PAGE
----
Form and Content

(Literary Essentials: Nonfiction Masterpieces)

Marilyn owes its genesis to photographer Lawrence Schiller, who assembled some sixteen thousand photographs from the files of twenty-four photographers to create a special exhibition titled “Marilyn Monroe: The Legend and the Truth.” It was Schiller who contacted Norman Mailer after this exhibition with the proposal that Mailer write the text for a book featuring the best of these photographs. Mailer originally planned to compose 25,000 words but ended with a text of 90,000 words. Schiller printed 118 photographs, including work by such notables as Richard Avedon, Milton H. Greene, Sam Shaw, and Eve Arnold. The arrangement of the photographs in relation to Mailer’s text is rarely governed by principles of chronology or simple illustration. Mailer and Schiller deliberately place some photographs out of sequence in order to provide a sharp tonal contrast with the printed text or to create some kind of visual essay (sequences of photographs showing Marilyn on various beaches, for example). Marilyn, then, is a rich and complex work that can be appreciated on many levels, as a collection of stunningly effective photographs, as a boldly original text, or as a powerful combination of the two, constantly beckoning to the literal eye and to the eye of the imagination.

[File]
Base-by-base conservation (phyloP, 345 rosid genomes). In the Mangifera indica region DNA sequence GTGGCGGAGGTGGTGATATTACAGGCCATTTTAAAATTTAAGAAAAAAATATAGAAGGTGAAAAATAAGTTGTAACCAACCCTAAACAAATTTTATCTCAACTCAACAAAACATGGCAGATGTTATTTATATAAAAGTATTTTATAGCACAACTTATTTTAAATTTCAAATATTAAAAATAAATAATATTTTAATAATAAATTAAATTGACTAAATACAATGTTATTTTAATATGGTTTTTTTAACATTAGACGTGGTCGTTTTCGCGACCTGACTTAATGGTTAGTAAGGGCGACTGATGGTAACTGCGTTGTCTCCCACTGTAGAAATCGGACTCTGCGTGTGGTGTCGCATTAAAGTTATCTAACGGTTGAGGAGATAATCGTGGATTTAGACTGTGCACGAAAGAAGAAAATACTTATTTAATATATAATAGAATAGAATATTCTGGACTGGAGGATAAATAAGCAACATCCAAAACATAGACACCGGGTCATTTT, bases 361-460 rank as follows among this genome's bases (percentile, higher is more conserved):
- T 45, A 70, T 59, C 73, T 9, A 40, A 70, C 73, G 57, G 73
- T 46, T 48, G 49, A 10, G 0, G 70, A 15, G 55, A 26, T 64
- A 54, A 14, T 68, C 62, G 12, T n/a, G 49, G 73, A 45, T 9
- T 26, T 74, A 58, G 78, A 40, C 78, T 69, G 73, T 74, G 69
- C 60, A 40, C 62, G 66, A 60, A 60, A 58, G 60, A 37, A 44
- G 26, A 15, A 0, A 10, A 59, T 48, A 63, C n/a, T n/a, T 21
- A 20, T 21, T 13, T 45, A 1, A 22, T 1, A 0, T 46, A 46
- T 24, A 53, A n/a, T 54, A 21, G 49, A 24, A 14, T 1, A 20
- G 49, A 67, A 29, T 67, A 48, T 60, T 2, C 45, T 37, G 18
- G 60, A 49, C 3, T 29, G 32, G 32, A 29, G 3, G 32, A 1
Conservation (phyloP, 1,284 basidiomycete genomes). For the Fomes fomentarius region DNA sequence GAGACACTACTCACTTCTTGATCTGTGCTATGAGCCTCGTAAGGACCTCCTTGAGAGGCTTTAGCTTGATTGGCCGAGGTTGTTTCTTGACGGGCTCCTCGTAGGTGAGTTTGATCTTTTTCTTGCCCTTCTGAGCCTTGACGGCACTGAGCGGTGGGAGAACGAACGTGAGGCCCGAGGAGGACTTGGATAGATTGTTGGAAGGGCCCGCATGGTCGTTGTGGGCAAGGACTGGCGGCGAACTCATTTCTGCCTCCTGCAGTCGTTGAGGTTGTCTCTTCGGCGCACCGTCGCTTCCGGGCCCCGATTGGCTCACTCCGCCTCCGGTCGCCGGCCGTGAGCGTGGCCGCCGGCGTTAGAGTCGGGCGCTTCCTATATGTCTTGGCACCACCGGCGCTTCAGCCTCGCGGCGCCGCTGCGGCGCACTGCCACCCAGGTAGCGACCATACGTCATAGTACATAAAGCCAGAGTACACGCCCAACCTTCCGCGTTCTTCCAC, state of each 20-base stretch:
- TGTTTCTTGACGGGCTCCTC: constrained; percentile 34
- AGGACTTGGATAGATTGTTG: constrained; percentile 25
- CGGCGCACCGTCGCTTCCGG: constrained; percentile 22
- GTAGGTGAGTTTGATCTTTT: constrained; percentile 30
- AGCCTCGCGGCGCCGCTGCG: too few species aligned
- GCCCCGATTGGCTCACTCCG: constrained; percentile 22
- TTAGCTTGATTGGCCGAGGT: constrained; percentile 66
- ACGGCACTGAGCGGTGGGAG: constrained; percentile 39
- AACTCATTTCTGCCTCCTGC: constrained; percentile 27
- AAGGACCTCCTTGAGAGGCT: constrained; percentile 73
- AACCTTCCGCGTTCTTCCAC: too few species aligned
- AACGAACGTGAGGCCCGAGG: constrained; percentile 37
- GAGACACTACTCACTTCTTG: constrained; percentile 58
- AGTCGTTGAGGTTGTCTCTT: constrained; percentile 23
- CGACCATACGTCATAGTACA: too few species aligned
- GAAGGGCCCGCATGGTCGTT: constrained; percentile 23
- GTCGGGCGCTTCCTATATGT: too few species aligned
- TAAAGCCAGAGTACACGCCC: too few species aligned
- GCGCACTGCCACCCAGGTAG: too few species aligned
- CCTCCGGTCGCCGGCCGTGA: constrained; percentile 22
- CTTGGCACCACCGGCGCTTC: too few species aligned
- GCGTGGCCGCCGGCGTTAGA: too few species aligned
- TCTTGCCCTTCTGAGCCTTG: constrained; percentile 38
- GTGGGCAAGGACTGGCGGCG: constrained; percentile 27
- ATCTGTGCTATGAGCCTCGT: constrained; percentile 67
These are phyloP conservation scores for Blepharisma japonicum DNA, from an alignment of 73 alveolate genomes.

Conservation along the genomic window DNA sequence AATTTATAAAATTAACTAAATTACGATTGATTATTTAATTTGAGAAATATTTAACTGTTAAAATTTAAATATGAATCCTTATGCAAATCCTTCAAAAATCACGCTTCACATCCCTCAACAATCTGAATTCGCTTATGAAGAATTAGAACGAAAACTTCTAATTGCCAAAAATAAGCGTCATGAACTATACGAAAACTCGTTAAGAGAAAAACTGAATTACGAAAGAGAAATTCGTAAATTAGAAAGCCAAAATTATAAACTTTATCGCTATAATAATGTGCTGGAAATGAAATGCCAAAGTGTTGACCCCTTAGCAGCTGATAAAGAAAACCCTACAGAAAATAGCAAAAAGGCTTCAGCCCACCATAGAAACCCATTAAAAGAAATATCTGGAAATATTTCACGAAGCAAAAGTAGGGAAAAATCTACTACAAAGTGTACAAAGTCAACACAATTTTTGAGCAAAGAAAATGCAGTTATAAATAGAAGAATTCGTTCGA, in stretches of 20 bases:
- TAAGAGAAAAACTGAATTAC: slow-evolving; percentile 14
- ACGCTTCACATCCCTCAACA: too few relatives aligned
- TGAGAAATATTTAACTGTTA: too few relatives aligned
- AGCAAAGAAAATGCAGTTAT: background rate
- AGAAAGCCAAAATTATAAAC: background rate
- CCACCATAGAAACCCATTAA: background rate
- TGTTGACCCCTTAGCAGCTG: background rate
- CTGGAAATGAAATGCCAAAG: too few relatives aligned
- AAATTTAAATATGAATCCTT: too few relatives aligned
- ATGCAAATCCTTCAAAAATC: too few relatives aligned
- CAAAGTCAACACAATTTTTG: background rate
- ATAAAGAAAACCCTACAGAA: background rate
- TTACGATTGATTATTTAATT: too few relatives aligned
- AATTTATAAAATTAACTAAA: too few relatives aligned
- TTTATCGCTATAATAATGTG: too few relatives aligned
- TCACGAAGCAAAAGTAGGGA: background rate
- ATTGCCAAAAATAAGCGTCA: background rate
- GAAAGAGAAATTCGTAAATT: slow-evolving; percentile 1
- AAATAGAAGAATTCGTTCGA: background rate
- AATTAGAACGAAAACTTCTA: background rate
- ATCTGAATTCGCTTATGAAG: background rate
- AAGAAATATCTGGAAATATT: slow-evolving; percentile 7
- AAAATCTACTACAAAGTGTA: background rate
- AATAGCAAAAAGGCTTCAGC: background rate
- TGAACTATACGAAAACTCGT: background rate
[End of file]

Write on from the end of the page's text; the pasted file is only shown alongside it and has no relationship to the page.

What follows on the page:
Drawing extensively on two previously published books for his primary facts (Norma Jean: The Life of Marilyn Monroe, 1969, and Marilyn Monroe, 1960), Mailer quotes frequently from these secondary sources, using them more than twenty times. In addition, Mailer makes use of other background data gathered from another dozen primary sources he personally interviewed (all these primary and secondary sources, and all the photographers, are acknowledged in the last chapter of Marilyn). Describing himself as a kind of psychohistorian, Mailer tends to summarize the well-documented facts of Monroe’s life and career, preferring to dwell on the psychic impact of key moments in her emotional life.

Mailer moves in a chronological fashion, spending a considerable amount of time on Marilyn’s unhappy childhood in Los...

(The entire section is 872 words.)


(Literary Essentials: Nonfiction Masterpieces)

Bloom, Harold, ed. Norman Mailer, 1986.

Clemons, Walter. Review in Newsweek. LXXXII (July 30, 1973), p. 71.

Kael, Pauline. Review in The New York Times Book Review. LXXVIII (July 22, 1973), p. 1.

Mills, Hilary. Mailer: A Biography, 1982.

The New Yorker. Review. XLIX (August 6, 1973), p. 87.